|Ann’s book illustrations are noted for their sparkling wit, detail and humour. Her first picture book was A Pet for Mrs Arbuckle, written by Gwenda Smyth, published in 1980. Since then she has collaborated with many authors and publishers, using a wide variety of approaches. The quirky illustrations and layout for the offbeat Penny Pollard series by Robin Klein established Ann’s reputation for approaching each project with a fresh eye.
Various books she has illustrated have won awards, including Bernice Knows Best, by Max Dann, CBC Junior Book of the Year, 1984. Hannah Plus One by Libby Gleeson won the same award in 1997. The same year The Midnight Gang, by Margaret Wild, was an Honour Book in the Picture Book of the Year, and went on to win three Children’s Choice awards around Australia. Books short-listed in the CBC Awards included Dog In, Cat Out, by Gillian Rubinstein; Hannah and the Tomorrow Room, by Libby Gleeson; Looking Out for Sampson, by Libby Hathorn; and Penny Pollard’s Diary and Penny Pollard’s Letters by Robin Klein.
Ann has written and illustrated two picture books, Finding Jack and One Day, both for the very young.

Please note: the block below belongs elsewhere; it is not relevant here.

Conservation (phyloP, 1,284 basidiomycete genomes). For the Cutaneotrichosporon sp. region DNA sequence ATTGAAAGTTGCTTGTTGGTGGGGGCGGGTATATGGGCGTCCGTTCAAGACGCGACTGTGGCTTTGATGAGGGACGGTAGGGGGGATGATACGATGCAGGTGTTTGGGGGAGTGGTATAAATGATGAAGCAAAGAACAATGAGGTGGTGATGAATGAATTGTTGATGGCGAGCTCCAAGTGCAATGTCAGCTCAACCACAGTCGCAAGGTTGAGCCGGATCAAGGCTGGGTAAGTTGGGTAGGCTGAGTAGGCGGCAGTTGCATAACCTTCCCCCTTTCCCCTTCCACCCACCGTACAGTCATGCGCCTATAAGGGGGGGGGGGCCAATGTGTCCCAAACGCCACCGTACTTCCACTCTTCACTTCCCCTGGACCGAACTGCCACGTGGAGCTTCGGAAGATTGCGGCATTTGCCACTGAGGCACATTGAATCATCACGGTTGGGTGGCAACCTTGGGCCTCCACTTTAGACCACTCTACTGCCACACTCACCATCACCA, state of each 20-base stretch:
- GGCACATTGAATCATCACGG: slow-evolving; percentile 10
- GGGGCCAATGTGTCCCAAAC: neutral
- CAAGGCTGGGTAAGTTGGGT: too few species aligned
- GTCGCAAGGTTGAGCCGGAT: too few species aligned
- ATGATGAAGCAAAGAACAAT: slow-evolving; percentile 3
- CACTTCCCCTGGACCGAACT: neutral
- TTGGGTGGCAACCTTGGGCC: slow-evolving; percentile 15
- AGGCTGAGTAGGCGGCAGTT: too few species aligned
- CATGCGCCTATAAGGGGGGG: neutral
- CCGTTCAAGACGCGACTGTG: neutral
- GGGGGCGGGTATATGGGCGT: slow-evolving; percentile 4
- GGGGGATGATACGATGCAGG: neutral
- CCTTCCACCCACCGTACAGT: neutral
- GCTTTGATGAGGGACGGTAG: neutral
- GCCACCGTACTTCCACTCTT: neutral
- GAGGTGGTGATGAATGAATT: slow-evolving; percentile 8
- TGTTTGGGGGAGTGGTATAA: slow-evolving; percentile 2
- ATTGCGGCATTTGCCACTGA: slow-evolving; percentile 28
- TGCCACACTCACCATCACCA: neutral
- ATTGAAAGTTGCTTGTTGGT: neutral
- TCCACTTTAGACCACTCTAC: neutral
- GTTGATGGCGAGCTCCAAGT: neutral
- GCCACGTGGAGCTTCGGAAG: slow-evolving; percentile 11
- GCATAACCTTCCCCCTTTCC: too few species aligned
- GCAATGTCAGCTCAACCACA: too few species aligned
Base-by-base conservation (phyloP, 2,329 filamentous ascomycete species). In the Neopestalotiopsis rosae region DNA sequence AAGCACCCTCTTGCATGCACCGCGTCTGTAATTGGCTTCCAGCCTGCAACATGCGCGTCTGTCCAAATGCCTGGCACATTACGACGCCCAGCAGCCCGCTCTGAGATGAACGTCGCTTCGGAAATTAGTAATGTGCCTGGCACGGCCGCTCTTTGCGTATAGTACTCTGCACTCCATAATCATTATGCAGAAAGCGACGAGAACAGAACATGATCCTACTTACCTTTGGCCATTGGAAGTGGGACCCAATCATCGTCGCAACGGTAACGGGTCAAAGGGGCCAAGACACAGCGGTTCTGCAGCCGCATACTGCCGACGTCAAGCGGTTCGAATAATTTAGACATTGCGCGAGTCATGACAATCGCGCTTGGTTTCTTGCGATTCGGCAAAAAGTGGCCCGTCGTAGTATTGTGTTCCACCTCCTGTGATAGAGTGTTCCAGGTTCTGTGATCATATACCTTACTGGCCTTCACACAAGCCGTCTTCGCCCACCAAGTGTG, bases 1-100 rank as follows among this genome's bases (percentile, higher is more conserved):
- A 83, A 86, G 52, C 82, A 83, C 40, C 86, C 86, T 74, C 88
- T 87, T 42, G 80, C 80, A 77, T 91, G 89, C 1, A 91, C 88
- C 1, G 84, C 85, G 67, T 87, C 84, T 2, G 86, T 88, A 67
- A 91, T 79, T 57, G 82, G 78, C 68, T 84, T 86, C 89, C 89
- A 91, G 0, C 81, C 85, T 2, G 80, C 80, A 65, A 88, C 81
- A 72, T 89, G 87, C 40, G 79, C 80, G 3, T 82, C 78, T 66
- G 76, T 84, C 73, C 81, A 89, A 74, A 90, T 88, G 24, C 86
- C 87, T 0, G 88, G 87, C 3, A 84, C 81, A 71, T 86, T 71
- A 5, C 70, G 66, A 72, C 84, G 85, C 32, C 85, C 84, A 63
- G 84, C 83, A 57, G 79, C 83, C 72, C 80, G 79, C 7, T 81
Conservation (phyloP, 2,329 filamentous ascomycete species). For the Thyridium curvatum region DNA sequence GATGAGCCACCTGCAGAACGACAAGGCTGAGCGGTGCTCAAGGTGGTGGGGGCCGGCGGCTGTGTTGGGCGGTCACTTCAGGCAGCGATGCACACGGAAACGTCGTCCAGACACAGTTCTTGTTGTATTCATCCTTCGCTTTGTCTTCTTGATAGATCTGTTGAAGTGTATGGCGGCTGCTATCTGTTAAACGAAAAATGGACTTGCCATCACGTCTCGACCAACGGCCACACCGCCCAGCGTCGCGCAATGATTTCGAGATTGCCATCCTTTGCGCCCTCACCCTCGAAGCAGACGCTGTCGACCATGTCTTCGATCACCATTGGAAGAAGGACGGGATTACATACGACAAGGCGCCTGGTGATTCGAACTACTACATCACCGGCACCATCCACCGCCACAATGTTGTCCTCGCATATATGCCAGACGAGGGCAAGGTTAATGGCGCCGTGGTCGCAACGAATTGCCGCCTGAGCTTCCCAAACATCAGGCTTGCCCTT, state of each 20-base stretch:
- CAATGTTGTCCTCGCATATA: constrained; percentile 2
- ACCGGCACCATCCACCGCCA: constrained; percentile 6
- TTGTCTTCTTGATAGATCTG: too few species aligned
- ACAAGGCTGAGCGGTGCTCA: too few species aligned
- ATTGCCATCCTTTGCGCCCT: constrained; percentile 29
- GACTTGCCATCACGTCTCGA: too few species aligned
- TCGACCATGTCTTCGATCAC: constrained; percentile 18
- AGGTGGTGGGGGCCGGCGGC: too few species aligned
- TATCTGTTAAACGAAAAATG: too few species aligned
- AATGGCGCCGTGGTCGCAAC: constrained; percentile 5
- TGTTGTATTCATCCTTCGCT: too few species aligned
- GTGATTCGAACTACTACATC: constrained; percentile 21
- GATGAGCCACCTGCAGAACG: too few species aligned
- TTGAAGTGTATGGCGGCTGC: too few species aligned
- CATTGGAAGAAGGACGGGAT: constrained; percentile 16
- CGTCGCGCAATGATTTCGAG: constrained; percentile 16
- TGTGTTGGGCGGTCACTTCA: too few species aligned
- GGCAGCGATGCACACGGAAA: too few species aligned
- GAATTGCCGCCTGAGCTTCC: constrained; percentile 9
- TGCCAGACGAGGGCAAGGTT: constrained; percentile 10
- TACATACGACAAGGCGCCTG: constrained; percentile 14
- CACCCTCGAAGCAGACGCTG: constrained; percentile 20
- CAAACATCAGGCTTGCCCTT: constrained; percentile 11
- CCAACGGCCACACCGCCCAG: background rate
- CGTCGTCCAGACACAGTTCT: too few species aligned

A former art teacher, she enjoys experimenting with different media—from photography to collage. But she is probably best-known for her ink drawings with watercolour, and the smudgy, bright chalks for the babies of the night in The Midnight Gang and its sequel The Midnight Feast. Ann’s pets feature as characters in many of her books. Ollie is the true-life star of Janeen Brian’s Dog Star, and you can meet her cats in A Coat of Cats by Jeri Kroll. Her next two books feature chooks - Libby Gleeson’s Shutting the Chooks In and Margaret Wild’s Big Red Hen. In 1988 Ann and partner Ann Haddon established Books Illustrated, a unique gallery for book illustration and a children’s book shop. Visitors to Books Illustrated are sure to meet both Ollie the spaniel and Kip the kelpie or can meet them on their website (listed below).
Ann and Ann collaborated to produce Making Pictures: Techniques for Illustrating Children’s Books, to inspire artists of all ages to experiment. They continue to promote their passion, the picture book, at this unique centre for children’s literature in Melbourne.
In 2000 both Anns were awarded the Pixie O’Harris Award for Distinguished Service to Australian Children’s Literature.
Ann James was recieved the 2002 Dromkeen Medal which is awarded annually to an Australian citizen for work that ‘makes a significant contribution to the appreciation and development of children’s literature’.
Ann says, ‘Illustration in its narrative way is a most accessible art form. It’s an especially good vehicle to introduce aspects of art to children’.